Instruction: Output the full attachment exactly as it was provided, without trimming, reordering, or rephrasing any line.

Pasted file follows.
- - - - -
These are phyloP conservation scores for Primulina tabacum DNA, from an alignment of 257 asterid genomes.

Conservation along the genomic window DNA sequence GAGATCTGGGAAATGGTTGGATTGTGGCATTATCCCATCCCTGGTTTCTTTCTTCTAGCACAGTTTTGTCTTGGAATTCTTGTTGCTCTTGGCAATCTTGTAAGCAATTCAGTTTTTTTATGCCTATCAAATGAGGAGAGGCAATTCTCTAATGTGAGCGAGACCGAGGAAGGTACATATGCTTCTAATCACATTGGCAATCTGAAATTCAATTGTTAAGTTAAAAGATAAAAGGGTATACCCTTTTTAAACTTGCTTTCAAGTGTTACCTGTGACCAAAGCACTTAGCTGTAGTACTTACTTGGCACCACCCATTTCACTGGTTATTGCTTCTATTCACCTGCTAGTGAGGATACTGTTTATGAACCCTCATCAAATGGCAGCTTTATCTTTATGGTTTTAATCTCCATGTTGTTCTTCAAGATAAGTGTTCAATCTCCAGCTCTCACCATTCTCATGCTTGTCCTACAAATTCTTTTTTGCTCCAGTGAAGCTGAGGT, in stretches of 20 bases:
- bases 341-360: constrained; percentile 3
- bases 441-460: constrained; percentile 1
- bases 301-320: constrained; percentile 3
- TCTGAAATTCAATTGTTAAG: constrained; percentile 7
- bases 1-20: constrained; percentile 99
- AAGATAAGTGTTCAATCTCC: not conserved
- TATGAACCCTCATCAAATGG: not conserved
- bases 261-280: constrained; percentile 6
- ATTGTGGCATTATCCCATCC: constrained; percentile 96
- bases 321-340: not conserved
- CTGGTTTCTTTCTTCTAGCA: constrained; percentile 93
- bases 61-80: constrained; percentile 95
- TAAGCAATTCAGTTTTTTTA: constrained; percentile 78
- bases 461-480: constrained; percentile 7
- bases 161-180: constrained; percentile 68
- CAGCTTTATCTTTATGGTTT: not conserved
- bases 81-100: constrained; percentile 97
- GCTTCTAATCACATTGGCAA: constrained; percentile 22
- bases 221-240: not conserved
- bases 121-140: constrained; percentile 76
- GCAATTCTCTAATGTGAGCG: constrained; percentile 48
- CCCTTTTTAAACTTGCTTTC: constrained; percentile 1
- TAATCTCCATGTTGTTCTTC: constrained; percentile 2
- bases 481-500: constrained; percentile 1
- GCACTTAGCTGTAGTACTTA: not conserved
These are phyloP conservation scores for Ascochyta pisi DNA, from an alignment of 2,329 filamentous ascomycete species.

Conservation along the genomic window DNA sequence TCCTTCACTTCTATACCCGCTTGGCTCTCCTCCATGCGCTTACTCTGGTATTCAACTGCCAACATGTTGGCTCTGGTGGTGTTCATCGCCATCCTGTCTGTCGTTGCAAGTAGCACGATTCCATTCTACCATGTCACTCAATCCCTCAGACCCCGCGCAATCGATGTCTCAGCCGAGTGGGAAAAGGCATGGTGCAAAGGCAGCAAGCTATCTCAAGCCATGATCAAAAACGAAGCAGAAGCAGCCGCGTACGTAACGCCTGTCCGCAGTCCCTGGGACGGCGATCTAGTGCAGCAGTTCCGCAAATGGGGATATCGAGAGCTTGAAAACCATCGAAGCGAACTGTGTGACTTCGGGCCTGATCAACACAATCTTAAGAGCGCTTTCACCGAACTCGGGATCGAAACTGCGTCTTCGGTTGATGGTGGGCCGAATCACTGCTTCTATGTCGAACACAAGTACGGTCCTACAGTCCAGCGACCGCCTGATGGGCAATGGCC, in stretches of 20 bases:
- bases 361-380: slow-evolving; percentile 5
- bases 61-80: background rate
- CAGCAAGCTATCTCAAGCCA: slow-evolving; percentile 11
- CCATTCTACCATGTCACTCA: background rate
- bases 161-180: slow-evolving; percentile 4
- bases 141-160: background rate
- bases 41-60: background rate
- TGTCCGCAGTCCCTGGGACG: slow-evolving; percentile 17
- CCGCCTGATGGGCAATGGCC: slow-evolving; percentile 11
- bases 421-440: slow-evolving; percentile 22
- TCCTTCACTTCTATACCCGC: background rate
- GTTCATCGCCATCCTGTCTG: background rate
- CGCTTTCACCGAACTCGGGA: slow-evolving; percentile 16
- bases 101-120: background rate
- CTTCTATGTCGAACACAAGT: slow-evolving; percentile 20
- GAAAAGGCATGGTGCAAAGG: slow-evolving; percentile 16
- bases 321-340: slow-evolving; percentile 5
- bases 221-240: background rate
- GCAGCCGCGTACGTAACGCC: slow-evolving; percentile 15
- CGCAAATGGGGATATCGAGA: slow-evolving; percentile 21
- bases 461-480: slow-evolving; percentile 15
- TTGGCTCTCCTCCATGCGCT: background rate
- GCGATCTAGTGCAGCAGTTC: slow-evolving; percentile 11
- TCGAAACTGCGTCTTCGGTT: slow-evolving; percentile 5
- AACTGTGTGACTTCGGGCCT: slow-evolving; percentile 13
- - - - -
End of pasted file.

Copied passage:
These are phyloP conservation scores for Primulina tabacum DNA, from an alignment of 257 asterid genomes.

Conservation along the genomic window DNA sequence GAGATCTGGGAAATGGTTGGATTGTGGCATTATCCCATCCCTGGTTTCTTTCTTCTAGCACAGTTTTGTCTTGGAATTCTTGTTGCTCTTGGCAATCTTGTAAGCAATTCAGTTTTTTTATGCCTATCAAATGAGGAGAGGCAATTCTCTAATGTGAGCGAGACCGAGGAAGGTACATATGCTTCTAATCACATTGGCAATCTGAAATTCAATTGTTAAGTTAAAAGATAAAAGGGTATACCCTTTTTAAACTTGCTTTCAAGTGTTACCTGTGACCAAAGCACTTAGCTGTAGTACTTACTTGGCACCACCCATTTCACTGGTTATTGCTTCTATTCACCTGCTAGTGAGGATACTGTTTATGAACCCTCATCAAATGGCAGCTTTATCTTTATGGTTTTAATCTCCATGTTGTTCTTCAAGATAAGTGTTCAATCTCCAGCTCTCACCATTCTCATGCTTGTCCTACAAATTCTTTTTTGCTCCAGTGAAGCTGAGGT, in stretches of 20 bases:
- bases 341-360: constrained; percentile 3
- bases 441-460: constrained; percentile 1
- bases 301-320: constrained; percentile 3
- TCTGAAATTCAATTGTTAAG: constrained; percentile 7
- bases 1-20: constrained; percentile 99
- AAGATAAGTGTTCAATCTCC: not conserved
- TATGAACCCTCATCAAATGG: not conserved
- bases 261-280: constrained; percentile 6
- ATTGTGGCATTATCCCATCC: constrained; percentile 96
- bases 321-340: not conserved
- CTGGTTTCTTTCTTCTAGCA: constrained; percentile 93
- bases 61-80: constrained; percentile 95
- TAAGCAATTCAGTTTTTTTA: constrained; percentile 78
- bases 461-480: constrained; percentile 7
- bases 161-180: constrained; percentile 68
- CAGCTTTATCTTTATGGTTT: not conserved
- bases 81-100: constrained; percentile 97
- GCTTCTAATCACATTGGCAA: constrained; percentile 22
- bases 221-240: not conserved
- bases 121-140: constrained; percentile 76
- GCAATTCTCTAATGTGAGCG: constrained; percentile 48
- CCCTTTTTAAACTTGCTTTC: constrained; percentile 1
- TAATCTCCATGTTGTTCTTC: constrained; percentile 2
- bases 481-500: constrained; percentile 1
- GCACTTAGCTGTAGTACTTA: not conserved
These are phyloP conservation scores for Ascochyta pisi DNA, from an alignment of 2,329 filamentous ascomycete species.

Conservation along the genomic window DNA sequence TCCTTCACTTCTATACCCGCTTGGCTCTCCTCCATGCGCTTACTCTGGTATTCAACTGCCAACATGTTGGCTCTGGTGGTGTTCATCGCCATCCTGTCTGTCGTTGCAAGTAGCACGATTCCATTCTACCATGTCACTCAATCCCTCAGACCCCGCGCAATCGATGTCTCAGCCGAGTGGGAAAAGGCATGGTGCAAAGGCAGCAAGCTATCTCAAGCCATGATCAAAAACGAAGCAGAAGCAGCCGCGTACGTAACGCCTGTCCGCAGTCCCTGGGACGGCGATCTAGTGCAGCAGTTCCGCAAATGGGGATATCGAGAGCTTGAAAACCATCGAAGCGAACTGTGTGACTTCGGGCCTGATCAACACAATCTTAAGAGCGCTTTCACCGAACTCGGGATCGAAACTGCGTCTTCGGTTGATGGTGGGCCGAATCACTGCTTCTATGTCGAACACAAGTACGGTCCTACAGTCCAGCGACCGCCTGATGGGCAATGGCC, in stretches of 20 bases:
- bases 361-380: slow-evolving; percentile 5
- bases 61-80: background rate
- CAGCAAGCTATCTCAAGCCA: slow-evolving; percentile 11
- CCATTCTACCATGTCACTCA: background rate
- bases 161-180: slow-evolving; percentile 4
- bases 141-160: background rate
- bases 41-60: background rate
- TGTCCGCAGTCCCTGGGACG: slow-evolving; percentile 17
- CCGCCTGATGGGCAATGGCC: slow-evolving; percentile 11
- bases 421-440: slow-evolving; percentile 22
- TCCTTCACTTCTATACCCGC: background rate
- GTTCATCGCCATCCTGTCTG: background rate
- CGCTTTCACCGAACTCGGGA: slow-evolving; percentile 16
- bases 101-120: background rate
- CTTCTATGTCGAACACAAGT: slow-evolving; percentile 20
- GAAAAGGCATGGTGCAAAGG: slow-evolving; percentile 16
- bases 321-340: slow-evolving; percentile 5
- bases 221-240: background rate
- GCAGCCGCGTACGTAACGCC: slow-evolving; percentile 15
- CGCAAATGGGGATATCGAGA: slow-evolving; percentile 21
- bases 461-480: slow-evolving; percentile 15
- TTGGCTCTCCTCCATGCGCT: background rate
- GCGATCTAGTGCAGCAGTTC: slow-evolving; percentile 11
- TCGAAACTGCGTCTTCGGTT: slow-evolving; percentile 5
- AACTGTGTGACTTCGGGCCT: slow-evolving; percentile 13